3 Makers of 'Molecular Machine' Share Chemistry Nobel
Controllable molecules could create new materials
By Newser Editors and Wire Services
Posted Oct 5, 2016 5:27 AM CDT
The Royal Academy of Sciences members reveal the winners of the Nobel Prize in Chemistry.   (Henrik Montgomery /TT via AP)
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(Newser) – Frenchman Jean-Pierre Sauvage, British-born Fraser Stoddart, and Dutch scientist Bernard Feringa have won the Nobel Prize in chemistry for developing molecular machines, the AP reports. The laureates will share the $930,000 prize for the "design and synthesis" of molecules with controllable movements, which can perform a task when energy is added, the Royal Swedish Academy of Sciences says. The academy says molecular machines "will most likely be used in the development of things such as new materials, sensors, and energy storage systems."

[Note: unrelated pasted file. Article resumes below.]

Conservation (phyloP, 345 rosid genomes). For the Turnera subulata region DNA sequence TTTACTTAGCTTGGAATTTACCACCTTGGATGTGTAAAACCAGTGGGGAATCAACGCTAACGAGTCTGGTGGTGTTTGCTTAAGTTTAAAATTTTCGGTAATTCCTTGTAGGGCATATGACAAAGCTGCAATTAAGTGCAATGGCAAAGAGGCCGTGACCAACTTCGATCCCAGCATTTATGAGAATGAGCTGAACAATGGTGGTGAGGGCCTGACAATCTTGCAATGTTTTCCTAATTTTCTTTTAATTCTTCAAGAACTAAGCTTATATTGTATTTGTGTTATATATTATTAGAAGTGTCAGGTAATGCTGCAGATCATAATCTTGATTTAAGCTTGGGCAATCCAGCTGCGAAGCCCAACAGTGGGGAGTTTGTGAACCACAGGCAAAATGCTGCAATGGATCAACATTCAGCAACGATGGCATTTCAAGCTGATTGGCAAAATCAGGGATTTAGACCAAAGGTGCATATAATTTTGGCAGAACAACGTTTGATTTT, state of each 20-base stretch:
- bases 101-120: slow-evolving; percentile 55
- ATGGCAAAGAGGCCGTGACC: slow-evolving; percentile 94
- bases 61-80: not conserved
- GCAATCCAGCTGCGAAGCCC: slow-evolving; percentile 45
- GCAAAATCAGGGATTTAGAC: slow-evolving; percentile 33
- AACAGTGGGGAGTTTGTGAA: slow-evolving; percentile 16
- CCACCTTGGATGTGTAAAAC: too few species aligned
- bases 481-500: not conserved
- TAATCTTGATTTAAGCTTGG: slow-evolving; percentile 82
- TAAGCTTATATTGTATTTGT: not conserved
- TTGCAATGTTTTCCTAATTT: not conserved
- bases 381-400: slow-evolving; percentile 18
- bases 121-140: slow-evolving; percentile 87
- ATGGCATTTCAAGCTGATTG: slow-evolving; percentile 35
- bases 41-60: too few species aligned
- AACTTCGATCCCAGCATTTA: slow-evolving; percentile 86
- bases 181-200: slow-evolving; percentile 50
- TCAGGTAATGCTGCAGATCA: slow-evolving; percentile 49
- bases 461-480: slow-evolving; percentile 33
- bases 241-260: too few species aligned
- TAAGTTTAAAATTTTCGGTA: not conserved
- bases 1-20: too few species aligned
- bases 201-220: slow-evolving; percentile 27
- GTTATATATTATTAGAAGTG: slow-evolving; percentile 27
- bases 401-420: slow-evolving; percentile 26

The chemistry prize was the last of this year's science awards. The medicine prize went to a Japanese biologist who discovered the process by which a cell breaks down and recycles content. The physics prize was shared by three British-born scientists for theoretical discoveries that shed light on strange states of matter. The Nobel Peace Prize will be announced on Friday, and the economics and literature awards will be announced next week.
 

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